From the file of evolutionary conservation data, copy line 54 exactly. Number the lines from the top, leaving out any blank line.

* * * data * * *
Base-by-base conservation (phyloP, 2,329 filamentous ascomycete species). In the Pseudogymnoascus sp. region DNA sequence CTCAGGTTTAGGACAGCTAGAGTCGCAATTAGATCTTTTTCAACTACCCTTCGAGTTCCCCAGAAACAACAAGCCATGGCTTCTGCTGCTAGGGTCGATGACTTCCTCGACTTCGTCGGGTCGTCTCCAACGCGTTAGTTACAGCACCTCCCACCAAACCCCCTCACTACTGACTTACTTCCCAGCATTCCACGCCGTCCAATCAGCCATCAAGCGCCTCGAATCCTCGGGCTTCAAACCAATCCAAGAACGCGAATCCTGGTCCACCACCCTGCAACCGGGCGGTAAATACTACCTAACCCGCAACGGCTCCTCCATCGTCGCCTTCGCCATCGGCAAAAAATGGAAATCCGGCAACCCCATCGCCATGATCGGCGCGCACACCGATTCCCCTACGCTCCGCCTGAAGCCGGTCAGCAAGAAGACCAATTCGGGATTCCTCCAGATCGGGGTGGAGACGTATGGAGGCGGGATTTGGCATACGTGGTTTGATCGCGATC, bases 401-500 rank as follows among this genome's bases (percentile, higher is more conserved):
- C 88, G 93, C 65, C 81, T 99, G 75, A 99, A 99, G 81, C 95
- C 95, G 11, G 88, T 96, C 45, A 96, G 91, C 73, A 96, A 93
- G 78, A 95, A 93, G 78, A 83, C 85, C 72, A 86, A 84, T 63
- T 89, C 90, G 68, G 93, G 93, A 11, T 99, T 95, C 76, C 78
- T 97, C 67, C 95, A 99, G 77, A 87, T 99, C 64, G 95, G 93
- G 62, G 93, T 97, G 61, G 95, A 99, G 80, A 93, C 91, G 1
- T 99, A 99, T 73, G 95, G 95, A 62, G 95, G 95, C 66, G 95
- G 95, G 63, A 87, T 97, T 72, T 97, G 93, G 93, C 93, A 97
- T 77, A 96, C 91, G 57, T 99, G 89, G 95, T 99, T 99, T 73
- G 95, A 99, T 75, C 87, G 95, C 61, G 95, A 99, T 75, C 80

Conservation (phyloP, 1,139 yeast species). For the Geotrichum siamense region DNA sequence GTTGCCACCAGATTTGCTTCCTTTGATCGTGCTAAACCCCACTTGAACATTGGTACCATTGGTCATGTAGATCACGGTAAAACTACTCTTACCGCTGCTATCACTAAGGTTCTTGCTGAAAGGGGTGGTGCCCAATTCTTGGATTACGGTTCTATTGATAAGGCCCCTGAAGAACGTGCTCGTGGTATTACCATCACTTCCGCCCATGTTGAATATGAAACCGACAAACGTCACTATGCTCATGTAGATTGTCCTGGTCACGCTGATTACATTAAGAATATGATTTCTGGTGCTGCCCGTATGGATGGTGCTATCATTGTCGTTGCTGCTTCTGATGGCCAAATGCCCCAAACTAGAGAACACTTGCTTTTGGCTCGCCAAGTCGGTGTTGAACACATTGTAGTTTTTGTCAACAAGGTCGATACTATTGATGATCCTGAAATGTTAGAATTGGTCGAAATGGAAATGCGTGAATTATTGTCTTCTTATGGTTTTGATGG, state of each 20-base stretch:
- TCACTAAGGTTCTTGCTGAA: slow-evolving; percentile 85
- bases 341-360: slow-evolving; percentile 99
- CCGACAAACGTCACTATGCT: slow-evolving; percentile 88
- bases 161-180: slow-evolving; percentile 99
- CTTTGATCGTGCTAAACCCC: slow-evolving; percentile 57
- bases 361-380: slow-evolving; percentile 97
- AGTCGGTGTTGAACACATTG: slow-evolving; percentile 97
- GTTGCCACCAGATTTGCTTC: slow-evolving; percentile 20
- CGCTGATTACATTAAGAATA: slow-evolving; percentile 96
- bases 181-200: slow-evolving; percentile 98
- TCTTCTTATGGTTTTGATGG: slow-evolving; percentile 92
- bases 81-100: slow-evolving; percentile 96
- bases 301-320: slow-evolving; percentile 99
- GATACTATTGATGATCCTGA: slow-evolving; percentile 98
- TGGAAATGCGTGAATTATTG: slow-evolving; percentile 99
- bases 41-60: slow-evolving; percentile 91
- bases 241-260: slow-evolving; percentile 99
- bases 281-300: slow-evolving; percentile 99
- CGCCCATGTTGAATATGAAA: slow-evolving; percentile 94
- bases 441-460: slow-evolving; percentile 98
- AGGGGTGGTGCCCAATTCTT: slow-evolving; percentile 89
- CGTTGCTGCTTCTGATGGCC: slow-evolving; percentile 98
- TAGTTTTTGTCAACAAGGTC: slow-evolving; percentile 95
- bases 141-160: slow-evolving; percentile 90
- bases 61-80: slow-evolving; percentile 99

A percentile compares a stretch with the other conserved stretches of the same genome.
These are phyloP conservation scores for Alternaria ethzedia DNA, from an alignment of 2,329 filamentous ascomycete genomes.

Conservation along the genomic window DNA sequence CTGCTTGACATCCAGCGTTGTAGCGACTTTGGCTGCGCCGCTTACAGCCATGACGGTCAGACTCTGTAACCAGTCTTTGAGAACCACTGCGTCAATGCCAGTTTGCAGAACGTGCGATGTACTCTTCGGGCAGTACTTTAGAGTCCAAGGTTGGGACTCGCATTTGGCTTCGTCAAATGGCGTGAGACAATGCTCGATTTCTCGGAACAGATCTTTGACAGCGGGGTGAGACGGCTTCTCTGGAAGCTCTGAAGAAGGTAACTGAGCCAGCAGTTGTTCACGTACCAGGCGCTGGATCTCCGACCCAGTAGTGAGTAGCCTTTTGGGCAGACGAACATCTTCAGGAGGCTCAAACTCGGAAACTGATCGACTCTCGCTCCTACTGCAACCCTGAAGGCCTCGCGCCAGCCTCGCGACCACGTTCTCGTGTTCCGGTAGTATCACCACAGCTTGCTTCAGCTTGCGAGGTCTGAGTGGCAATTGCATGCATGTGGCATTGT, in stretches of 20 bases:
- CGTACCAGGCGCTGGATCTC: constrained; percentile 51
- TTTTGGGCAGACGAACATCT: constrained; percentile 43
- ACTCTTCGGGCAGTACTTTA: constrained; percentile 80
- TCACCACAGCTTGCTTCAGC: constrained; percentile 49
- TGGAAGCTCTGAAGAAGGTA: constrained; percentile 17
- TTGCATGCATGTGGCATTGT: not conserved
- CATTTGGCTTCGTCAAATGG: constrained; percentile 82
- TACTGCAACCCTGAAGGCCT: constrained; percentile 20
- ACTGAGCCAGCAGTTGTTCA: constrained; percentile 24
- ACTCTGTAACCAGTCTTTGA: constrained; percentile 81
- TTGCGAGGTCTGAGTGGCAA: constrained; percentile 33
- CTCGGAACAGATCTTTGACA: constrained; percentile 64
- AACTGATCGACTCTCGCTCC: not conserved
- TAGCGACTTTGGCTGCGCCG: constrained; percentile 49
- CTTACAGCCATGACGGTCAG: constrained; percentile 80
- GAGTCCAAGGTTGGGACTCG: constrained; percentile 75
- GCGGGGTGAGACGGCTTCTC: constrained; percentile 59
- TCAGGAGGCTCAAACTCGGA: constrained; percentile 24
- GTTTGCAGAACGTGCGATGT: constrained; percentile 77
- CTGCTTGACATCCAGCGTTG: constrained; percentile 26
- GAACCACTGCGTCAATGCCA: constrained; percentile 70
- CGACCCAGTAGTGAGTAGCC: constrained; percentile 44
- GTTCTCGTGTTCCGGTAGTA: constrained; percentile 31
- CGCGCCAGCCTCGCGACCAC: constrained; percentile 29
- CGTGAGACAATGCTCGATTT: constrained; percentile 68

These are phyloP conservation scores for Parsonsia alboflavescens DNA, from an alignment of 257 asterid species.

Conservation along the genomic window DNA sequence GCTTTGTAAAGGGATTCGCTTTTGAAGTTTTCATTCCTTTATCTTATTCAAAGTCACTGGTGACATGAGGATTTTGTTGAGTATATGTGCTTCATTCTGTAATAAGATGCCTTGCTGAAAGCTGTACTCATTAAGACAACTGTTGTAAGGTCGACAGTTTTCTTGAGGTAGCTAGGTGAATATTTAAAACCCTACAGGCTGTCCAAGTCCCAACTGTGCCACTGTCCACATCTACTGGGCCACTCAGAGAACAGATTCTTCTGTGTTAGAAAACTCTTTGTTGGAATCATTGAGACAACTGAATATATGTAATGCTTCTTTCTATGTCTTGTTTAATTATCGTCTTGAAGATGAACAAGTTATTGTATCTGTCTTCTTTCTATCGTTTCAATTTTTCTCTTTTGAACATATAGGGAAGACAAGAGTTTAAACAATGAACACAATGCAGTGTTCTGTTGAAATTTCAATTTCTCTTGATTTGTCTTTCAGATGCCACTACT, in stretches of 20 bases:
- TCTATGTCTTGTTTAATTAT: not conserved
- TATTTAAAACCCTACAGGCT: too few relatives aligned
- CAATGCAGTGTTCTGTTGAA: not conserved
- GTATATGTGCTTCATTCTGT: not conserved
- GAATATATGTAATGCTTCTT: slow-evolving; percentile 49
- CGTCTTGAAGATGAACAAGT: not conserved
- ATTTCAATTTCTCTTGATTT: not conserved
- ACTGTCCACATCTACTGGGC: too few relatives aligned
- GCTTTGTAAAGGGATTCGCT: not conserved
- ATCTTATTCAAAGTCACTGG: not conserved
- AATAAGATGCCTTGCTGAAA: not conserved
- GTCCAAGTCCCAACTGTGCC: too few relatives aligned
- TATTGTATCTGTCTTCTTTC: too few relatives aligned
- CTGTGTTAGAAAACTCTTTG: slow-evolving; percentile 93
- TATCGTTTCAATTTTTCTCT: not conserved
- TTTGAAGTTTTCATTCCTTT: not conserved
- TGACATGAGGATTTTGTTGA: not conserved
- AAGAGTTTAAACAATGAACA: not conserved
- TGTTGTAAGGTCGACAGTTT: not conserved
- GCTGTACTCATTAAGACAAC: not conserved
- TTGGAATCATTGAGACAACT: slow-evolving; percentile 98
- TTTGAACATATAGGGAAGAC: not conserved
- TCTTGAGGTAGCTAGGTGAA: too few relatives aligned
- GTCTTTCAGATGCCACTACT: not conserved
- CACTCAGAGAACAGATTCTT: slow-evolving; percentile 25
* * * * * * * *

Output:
- TAGCGACTTTGGCTGCGCCG: constrained; percentile 49